I10082 - USS Oklahoma
"With difficulty I made the starboard side and climbed into my room which I knew had an open port. The porthole was almost overhead and I climbed through it, slid down the side which inclined about 50 [degrees] and jumped into the water." 2nd LT William G. Muller, Jr.
On December 7, 1941, it took 8 torpedoes and 10 minutes for the USS Oklahoma to capsize during the attack on Pearl Harbor. A ninth torpedo hit as the Oklahoma sank into the mud. Most of the men were below deck as the Oklahoma's hull turned towards the sky.
As the battle continued to rage, each man had to fight his way topside through the water and oil cascading into the rolling ship. After a 50' leap into the ocean, the 6" layer of oil floating around the dreadnought made swimming challenging.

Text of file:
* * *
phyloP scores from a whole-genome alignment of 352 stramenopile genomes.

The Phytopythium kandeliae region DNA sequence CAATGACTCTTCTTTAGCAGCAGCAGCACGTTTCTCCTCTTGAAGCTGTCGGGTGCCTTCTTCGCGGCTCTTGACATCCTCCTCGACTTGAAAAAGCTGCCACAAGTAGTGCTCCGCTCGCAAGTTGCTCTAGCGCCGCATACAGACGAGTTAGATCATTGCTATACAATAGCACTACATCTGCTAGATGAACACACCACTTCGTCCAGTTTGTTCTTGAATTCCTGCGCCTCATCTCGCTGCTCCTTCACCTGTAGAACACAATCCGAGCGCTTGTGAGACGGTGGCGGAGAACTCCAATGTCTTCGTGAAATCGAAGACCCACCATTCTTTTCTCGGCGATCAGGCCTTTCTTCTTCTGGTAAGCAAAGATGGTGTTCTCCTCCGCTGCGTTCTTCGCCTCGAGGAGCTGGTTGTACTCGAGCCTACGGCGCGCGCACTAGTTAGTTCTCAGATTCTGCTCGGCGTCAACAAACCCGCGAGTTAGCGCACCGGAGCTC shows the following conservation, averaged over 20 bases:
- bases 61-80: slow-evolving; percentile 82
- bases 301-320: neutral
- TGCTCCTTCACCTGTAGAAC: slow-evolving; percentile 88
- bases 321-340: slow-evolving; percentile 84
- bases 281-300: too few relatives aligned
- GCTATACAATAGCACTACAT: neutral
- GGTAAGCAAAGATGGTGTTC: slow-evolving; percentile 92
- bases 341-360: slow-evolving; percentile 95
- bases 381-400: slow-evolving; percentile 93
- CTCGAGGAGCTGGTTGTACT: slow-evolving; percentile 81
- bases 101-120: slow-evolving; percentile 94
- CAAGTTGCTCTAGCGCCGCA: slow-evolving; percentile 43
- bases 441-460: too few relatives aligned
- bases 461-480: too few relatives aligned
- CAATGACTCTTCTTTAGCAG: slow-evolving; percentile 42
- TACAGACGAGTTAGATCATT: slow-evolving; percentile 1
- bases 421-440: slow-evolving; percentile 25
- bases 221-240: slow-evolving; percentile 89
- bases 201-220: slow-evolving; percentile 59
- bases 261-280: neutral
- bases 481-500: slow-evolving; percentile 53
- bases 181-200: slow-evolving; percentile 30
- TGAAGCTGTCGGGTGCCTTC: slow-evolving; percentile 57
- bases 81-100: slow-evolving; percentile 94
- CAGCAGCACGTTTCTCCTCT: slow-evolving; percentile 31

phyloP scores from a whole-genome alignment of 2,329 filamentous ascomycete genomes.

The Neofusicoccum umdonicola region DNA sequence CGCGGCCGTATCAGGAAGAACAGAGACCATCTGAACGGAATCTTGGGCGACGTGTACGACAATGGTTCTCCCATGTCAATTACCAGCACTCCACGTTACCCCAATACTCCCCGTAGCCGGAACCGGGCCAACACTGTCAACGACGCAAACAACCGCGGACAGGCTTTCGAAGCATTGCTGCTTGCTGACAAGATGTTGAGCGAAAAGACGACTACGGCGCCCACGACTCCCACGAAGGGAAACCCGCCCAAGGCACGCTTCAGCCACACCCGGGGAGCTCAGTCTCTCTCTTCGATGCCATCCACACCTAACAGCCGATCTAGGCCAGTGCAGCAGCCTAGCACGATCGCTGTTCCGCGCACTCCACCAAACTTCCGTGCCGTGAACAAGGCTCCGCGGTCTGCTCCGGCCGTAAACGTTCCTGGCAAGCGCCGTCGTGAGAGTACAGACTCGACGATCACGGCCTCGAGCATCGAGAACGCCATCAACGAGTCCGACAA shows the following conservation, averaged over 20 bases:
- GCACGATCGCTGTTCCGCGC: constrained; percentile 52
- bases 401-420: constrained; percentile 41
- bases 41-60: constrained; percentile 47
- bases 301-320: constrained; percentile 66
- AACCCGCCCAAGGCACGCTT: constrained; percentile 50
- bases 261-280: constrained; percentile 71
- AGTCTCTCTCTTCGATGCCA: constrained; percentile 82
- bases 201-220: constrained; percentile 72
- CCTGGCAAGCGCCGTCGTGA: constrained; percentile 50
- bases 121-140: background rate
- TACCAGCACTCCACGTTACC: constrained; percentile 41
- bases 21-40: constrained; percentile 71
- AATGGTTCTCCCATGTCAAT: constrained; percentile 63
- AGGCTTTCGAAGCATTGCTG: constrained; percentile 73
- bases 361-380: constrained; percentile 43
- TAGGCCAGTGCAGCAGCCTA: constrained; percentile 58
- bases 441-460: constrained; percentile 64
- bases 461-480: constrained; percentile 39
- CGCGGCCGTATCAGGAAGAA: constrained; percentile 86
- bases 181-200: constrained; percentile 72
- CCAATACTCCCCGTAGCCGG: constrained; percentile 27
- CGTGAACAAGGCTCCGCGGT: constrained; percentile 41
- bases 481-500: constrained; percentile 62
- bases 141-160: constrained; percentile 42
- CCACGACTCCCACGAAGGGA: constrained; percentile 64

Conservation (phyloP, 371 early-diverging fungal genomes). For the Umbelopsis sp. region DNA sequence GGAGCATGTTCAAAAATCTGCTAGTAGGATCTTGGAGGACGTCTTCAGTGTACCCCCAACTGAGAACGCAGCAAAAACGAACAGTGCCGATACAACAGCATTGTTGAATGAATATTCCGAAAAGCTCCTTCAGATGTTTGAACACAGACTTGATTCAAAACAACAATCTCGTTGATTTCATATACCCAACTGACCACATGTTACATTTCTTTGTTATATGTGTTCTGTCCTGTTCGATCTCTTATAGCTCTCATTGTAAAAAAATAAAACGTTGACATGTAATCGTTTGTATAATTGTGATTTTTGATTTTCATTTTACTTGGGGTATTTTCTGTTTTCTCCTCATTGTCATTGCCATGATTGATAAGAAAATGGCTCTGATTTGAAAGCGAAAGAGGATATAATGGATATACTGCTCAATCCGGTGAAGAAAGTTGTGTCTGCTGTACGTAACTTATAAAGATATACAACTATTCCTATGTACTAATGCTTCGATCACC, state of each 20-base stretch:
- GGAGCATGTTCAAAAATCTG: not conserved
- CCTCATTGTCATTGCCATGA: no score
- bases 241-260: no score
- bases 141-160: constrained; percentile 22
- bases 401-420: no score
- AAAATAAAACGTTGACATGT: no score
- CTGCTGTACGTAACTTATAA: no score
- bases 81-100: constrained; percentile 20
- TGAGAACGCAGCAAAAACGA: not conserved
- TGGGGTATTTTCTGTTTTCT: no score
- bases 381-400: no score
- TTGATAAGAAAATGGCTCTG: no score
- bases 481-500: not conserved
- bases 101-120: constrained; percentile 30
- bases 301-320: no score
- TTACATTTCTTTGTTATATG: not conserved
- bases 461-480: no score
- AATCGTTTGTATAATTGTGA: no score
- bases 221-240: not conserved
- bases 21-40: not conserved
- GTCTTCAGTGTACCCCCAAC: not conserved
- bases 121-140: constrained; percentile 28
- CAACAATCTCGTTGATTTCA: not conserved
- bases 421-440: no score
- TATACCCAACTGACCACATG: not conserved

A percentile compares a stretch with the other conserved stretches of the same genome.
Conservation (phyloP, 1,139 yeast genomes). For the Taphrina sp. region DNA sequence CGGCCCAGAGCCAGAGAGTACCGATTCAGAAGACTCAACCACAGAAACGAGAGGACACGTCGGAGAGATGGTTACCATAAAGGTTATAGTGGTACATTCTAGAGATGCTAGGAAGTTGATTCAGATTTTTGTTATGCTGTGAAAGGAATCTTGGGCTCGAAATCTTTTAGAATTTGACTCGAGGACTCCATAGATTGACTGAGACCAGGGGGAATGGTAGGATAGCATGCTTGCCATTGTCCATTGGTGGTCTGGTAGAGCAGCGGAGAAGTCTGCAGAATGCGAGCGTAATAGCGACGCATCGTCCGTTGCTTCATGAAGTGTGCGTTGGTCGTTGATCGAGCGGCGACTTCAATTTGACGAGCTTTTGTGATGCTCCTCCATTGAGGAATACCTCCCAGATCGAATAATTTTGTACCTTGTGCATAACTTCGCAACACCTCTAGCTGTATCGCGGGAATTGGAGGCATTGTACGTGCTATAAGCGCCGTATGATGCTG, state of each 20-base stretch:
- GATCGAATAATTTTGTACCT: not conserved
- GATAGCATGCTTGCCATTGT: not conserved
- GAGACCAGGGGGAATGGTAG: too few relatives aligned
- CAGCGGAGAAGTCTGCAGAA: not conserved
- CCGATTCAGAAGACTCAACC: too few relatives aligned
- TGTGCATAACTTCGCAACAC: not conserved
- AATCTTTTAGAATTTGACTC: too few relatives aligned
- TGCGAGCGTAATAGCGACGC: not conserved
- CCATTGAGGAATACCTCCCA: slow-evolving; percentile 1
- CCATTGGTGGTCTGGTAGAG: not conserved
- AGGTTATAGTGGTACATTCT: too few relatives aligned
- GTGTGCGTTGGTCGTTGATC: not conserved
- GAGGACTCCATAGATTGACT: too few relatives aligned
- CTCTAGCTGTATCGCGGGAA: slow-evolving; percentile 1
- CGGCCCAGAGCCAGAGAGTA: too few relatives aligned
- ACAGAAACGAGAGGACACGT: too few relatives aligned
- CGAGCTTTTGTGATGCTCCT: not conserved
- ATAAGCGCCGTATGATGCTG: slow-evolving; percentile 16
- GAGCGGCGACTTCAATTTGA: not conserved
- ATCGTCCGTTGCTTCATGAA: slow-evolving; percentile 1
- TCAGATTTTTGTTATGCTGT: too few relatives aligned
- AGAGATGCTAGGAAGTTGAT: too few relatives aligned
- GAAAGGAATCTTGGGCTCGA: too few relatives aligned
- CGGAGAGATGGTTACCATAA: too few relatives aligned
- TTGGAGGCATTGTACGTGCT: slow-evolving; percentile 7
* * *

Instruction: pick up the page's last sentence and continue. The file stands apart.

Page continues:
From the planes above, the enemy would strafe the swimmers. Worse, the oil caught on fire. Men had to choose whether to jump into the burning water or stay on the doomed ship.
Trapped inside of the Oklahoma, men were pounding on her hull for help. As the men waited for rescue, they would bet on whether they would die of drowning or lack of oxygen. It may have taken 30 hours, but James Bounds, Seaman 1st class, was one of the 32 men rescued by cutting through the hull. His group survived by moving from compartment to compartment as the air supply diminished.
The USS Oklahoma had a ship's complement of 2166 Navy and Marine officers and enlisted men. 14 Marines and 415 sailors gave their lives as a result of the attack.